Prism Mechanics, Part 2

Jim Little
Wed, 06 Jan 1999 02:29:08 -0700

Prism Mechanics, Part II:
I Metamodel Once, But She Didn't Even Look At Me

A big part of Prism is its paradigm-independent semantic
meta-metamodel.  In a regular compiler specification, this part would be
the language definition.  In the Prism compiler specification, it's not
a language definition, it's a semantic meta-metamodel.  (I think I
already said that. :) )

So, what IS a meta-metamodel?  Well, look at it this way.  We don't ever
directly interact with our programs.  They consist of electricity.  We
interact with MODELS of our programs... source code.  A book I own
defines "model" as "a thing in one domain which reflects, simulates, or
controls a thing in another domain."  This is an excellent definition --
the source code, which is in the physical, real-world domain, models the
program, which is in the virtual, computer domain.

Okay, so we deal with models of programs, not the programs themselves. 
If we're modelling with source code, what does that mean the programming
language is?  Well, it's a METAMODEL.  It's a thing which defines what
models we can create... what source code we can write.

If you've ever dealt with BNF notation (Backus-Nauer Form, or something
like that), then you might be wondering -- what's the META-METAMODEL? 
What's the thing that defines what LANGUAGES we can create?

I'm not entirely sure of the answer, but in the case of most programming
languages, I think the meta-metamodel is "phrase-structure grammar." 
Most programming languages are defined with phrase-structure grammar,
which says that you define a grammar by with a phrase and then the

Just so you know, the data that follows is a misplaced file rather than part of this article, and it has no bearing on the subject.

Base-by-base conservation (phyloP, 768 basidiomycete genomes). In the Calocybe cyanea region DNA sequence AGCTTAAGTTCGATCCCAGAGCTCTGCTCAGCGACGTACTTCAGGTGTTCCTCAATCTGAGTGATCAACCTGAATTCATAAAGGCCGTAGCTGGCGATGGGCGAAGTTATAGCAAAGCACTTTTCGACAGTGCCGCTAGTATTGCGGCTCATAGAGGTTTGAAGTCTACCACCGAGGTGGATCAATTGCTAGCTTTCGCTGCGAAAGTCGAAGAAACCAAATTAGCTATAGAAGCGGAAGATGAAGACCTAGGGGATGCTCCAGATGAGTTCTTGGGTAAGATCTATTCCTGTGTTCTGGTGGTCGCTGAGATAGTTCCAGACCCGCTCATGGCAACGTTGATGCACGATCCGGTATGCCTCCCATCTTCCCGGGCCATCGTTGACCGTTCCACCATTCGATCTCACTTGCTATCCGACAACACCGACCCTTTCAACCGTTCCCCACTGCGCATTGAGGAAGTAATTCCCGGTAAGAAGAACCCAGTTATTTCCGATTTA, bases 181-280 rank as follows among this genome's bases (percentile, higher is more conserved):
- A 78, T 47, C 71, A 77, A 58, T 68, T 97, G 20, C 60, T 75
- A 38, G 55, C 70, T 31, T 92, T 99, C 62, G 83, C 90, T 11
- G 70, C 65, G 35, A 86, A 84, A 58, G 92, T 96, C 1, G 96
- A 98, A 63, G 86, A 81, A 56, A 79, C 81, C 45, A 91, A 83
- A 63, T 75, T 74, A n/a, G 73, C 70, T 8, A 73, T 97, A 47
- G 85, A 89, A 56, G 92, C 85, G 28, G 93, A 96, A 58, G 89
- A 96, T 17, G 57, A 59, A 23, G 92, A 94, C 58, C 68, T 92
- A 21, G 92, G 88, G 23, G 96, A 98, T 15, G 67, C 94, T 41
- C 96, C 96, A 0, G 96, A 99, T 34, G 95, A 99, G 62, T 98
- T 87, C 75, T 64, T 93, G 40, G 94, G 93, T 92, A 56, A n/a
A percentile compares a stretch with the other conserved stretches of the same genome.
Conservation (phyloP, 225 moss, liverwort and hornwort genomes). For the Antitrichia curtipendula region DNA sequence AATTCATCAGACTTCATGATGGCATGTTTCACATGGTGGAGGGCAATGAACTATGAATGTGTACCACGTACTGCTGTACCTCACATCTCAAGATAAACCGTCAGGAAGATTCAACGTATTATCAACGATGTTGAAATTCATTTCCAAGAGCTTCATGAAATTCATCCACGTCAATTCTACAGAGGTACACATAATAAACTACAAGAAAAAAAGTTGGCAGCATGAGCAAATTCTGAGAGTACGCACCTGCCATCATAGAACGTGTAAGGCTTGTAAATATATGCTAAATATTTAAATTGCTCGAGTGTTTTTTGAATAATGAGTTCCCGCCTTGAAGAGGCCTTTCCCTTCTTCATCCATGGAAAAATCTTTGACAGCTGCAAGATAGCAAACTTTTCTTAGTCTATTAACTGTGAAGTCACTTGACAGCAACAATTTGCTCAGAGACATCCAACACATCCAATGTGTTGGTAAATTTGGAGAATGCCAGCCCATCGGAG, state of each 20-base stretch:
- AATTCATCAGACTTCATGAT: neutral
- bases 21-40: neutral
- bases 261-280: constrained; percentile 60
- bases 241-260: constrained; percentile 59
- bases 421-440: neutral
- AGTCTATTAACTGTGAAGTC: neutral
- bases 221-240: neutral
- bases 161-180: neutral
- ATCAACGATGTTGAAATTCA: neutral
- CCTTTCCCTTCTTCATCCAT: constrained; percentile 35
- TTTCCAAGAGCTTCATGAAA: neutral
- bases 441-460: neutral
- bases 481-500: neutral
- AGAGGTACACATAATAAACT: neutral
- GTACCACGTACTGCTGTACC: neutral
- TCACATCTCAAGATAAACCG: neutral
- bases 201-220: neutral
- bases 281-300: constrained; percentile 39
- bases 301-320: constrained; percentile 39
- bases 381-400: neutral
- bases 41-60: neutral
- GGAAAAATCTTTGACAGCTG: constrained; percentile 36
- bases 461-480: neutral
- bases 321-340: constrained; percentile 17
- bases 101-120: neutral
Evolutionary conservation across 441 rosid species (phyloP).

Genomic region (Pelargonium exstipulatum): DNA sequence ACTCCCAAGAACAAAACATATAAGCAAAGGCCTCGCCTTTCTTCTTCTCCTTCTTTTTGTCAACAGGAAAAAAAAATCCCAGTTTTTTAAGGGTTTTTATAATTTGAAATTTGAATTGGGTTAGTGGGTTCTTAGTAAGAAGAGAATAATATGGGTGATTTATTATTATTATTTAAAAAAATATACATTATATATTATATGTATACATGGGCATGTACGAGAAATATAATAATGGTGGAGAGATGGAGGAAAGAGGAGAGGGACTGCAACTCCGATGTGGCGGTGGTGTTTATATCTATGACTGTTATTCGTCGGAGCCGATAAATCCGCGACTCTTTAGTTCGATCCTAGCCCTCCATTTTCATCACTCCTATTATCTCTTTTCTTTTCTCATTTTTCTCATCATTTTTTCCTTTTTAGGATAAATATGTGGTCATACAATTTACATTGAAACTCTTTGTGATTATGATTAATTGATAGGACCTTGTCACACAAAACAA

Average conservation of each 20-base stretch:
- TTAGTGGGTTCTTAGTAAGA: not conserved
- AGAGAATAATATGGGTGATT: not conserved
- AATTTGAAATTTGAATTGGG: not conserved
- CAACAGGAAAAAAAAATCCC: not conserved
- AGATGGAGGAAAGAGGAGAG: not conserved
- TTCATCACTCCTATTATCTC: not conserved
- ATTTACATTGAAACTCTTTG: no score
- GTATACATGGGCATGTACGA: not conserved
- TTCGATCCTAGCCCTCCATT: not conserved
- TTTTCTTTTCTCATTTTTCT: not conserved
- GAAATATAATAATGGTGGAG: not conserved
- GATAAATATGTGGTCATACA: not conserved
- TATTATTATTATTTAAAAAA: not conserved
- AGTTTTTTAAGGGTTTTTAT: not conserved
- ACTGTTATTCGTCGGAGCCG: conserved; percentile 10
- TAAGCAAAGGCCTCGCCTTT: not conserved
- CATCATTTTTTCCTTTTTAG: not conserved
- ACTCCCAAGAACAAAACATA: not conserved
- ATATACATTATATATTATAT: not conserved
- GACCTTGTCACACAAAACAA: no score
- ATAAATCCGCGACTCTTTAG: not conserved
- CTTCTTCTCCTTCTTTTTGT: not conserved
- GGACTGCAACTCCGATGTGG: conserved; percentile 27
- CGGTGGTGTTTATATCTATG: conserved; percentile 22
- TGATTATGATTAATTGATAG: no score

structure that the phrase represents.  It's too much to describe here,
but if you've ever looked at a language grammar, then you've probably
looked at a phrase-structure grammar.

I call this type of meta-metamodel a SYNTACTIC meta-metamodel.  That's
because it's entirely focused on syntax.  Prism, on the other hand,
defines a SEMANTIC meta-metamodel.  It defines a set of data types
(which could roughly be described as "bit," "32 bits," and "map") and
then says that any metamodel may be defined with these data types.

So when you create a domain abstraction in Prism, you're actually
defining a SEMANTIC METAMODEL.  You take the three data types Prism's
meta-metamodel gives you and you define how they may be arranged, and
most importantly, you define what meaning each arrangement has.

Let's use an example from the Tunes mailing list: Brian's Arrow
language.  Now, I don't claim to completely understand it, but I'll give
it a shot.

You could say that Brian's arrow language is a domain abstraction.  So
let's define a metamodel for it.  Remember, we can only use the data
types defined in our meta-metamodel.  Their actual names are _pBit,
_pBits32, and _pMap.  _pBit and _pBits32 are pretty self-explanatory, I
think.  _pMap is simply a collection of any data type which is indexed
by a _pBits32.  It's like a hash table.  Given a _pBits32 datum, you can
get the associated datum out of the _pMap.